Some Gripes About Zipes

Okay, so I just put that in the title because it rhymes. However, I do have a few minor gripes with Dr Jack Zipes, him who, as I might have mentioned a time or two (dozen), I greatly admire in many ways. He’s written far too many books, for one – I keep reading Zipes books, and every time there’s still a bunch more I haven’t got to. Sigh.

But the main thing that’s starting to get my goat a bit is his – okay, for lack of a better term, I’ll just call it intellectual snobbery. Or maybe it’s just a matter of taste. Whichever, it seems to me that whenever Zipes writes about a book or movie I like, he looks down his nose at it. Harry Potter, case in point – as far as he’s concerned, the series is a patriarchy-reinforcing product of the culture industry. On the other hand, he thinks Philip Pullman’s Dark Materials series is a great piece of work, whereas I tried to read Pullman some years ago and just couldn’t stick it. Gloomy, violent and disturbing – just not a fun read. So is this just a case of Zipes liking dark, heavy stories, and disliking lighter material? I kind of wonder. He really likes Pullman, for sure; in discussing Cinderella adaptations, he brings him in too, with I was a Rat. But as I mentioned before, when Zipes talks about a Gail Carson Levine adaptation of Cinderella, he ignores the brilliant Ella Enchanted and talks about Cinderellis and the Glass Hill, which isn’t a Cinderella story at all, but a retelling of “The Princess on the Glass Hill”, a different fairy tale entirely.

Which brings us to fairy tale adaptations, Zipes’ main forte. Okay, I’m with him to a point on Disney movies – the Someday-My-Prince-Will-Come bubbleheads of the 30s and 50s have me rolling my eyes, too. But the Disney fairy tale movies are still fun to watch, and what’s more, they’re incredibly popular. And that’s where I’m starting to wonder: does Zipes just disapprove of anything that the common rabble like? Is that evidence for him that the viewers/readers have fallen under the spell of the culture industry?

The thing is that the folktale, the original, oral tale, was just that – the folk tale, stories told by the Volk, the common people. In Why Fairy Tales Stick, Zipes complains at some point (I can’t find the page right now to give you the exact quote) that a great lot of the fairy tale books in print today are low-quality drivel. Well, yeah! I very much doubt that every fairy tale retelling by every nanny around the 16th-century nursery fire was a literary masterpiece. It just wasn’t preserved on paper for the next few centuries. Oral culture has given way to print culture (and it in turn to audio-visual culture, to an extent); of course there’s a goodly quantity of dross is either medium.

But the other thing is that I think it’s okay to have fairy tales that are just fun, and that those can have an impact just as great as the heavy, worthy, “deep” adaptations. Perhaps a greater one, because, as I said, they’re FUN, so they spread. Take Disney’s Enchanted, for example – Zipes doesn’t have anything good to say about it, from what I remember (I think he does talk about it somewhere – once again I can’t remember where – and is quite scathingly dismissive). But it’s a piece in which Disney skewers their own conventions, in a postmodern multi-layered self-ironic style that’s quite a delight to watch. However, you have to be able to enjoy a good, sweet, princessy romantic fairy tale to get some value out of it. It’s not deep, it most definitely isn’t heavy – but it’s thoroughly satisfying for what it is, and has a really great message with it, to boot.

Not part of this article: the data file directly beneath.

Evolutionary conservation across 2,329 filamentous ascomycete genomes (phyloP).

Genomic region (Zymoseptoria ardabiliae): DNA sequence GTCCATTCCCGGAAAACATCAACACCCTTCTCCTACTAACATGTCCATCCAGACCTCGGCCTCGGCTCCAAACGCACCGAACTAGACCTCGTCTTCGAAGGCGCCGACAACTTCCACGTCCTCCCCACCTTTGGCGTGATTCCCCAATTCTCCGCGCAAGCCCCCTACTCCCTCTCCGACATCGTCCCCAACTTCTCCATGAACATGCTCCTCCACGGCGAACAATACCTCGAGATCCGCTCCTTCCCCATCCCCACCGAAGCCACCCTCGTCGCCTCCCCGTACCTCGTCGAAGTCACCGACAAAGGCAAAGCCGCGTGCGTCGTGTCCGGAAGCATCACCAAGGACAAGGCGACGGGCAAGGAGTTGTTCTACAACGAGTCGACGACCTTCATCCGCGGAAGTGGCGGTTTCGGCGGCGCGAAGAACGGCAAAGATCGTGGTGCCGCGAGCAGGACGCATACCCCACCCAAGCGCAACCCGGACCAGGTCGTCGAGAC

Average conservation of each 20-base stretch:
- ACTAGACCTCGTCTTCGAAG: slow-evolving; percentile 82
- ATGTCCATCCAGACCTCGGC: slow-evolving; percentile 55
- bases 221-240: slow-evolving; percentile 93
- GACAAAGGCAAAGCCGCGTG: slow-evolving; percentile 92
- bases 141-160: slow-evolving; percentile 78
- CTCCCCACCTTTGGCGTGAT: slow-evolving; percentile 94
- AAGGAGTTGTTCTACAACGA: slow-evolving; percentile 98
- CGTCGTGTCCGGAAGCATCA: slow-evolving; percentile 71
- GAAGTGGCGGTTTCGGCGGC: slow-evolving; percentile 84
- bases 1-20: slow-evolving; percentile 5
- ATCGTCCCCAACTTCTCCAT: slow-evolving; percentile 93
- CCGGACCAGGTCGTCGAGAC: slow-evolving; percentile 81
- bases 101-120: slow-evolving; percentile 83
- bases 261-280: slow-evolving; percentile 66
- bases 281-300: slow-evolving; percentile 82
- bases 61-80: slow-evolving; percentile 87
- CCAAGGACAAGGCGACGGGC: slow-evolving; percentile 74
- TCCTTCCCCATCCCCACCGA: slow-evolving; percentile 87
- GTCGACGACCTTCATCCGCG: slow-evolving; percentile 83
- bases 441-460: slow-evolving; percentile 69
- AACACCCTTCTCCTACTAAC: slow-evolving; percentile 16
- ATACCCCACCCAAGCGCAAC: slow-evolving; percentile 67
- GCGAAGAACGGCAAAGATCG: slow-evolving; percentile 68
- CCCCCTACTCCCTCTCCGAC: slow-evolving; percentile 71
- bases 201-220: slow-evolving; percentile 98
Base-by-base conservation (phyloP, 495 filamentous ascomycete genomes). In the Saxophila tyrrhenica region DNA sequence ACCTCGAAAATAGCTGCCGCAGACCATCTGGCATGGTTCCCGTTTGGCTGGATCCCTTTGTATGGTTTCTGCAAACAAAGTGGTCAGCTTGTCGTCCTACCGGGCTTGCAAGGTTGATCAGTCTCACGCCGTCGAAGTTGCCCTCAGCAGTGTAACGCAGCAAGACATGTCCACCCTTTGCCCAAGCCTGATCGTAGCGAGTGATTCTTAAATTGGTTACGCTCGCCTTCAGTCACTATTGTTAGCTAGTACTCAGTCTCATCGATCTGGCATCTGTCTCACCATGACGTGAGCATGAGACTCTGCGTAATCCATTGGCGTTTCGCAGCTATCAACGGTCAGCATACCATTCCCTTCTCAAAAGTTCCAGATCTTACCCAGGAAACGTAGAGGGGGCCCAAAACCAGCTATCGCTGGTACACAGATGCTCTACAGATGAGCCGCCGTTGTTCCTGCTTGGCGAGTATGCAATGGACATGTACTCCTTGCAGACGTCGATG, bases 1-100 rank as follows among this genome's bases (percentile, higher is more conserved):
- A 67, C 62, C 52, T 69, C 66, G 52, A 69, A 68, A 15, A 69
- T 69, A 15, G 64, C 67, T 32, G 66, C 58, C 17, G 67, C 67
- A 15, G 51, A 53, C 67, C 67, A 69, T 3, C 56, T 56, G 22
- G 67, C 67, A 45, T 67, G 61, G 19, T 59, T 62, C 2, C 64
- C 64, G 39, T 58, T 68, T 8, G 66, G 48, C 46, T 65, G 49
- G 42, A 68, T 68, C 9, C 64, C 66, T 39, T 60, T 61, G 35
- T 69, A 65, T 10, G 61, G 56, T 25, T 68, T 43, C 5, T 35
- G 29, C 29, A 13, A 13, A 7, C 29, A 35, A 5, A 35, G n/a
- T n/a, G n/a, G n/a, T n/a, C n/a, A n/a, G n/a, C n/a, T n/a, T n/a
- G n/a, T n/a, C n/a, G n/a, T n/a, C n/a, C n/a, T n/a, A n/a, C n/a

And that’s the thing that’s rubbing me the wrong way about some bits of Zipes’ writings: does literary criticism always have to mean “criticising” in the common sense, namely “fault-finding”? Yes, I know that’s not the academic definition of it, but more often than not, it seems that’s what it comes down to. Can we no longer find simple enjoyment in simple-ish stories? Can a sweet story without violence and heart-wrenching pain not also have literary and cultural merit – even if it’s a cash cow? Don’t get me wrong – I’m no supporter of big business, Disney among them, and their money milking practises. But if the enjoyment of a story that ends in a wedding and happily-ever-after means I have common tastes, then so be it. A folktale is a tale of the people – so shouldn’t we look to what is popular, what the people like, rather than to what literary critics designate as worthy of our attention? Even if those literary critics happen to be Jack Zipes?

And speaking of literary criticism, here’s a quote I ran across yesterday in Terry Pratchett’s Guards, Guards!:

[The Librarian of the Magic University] waited patiently as a herd of Critters crawled past, grazing on the contents of the choicer books and leaving behind them piles of small slim volumes of literary criticism.

(London: Corgi Books, 1990, p. 257)

I’m sorry, but after all the reading I’ve been doing that struck me as inordinately funny. It probably just proves once again that I have common tastes.

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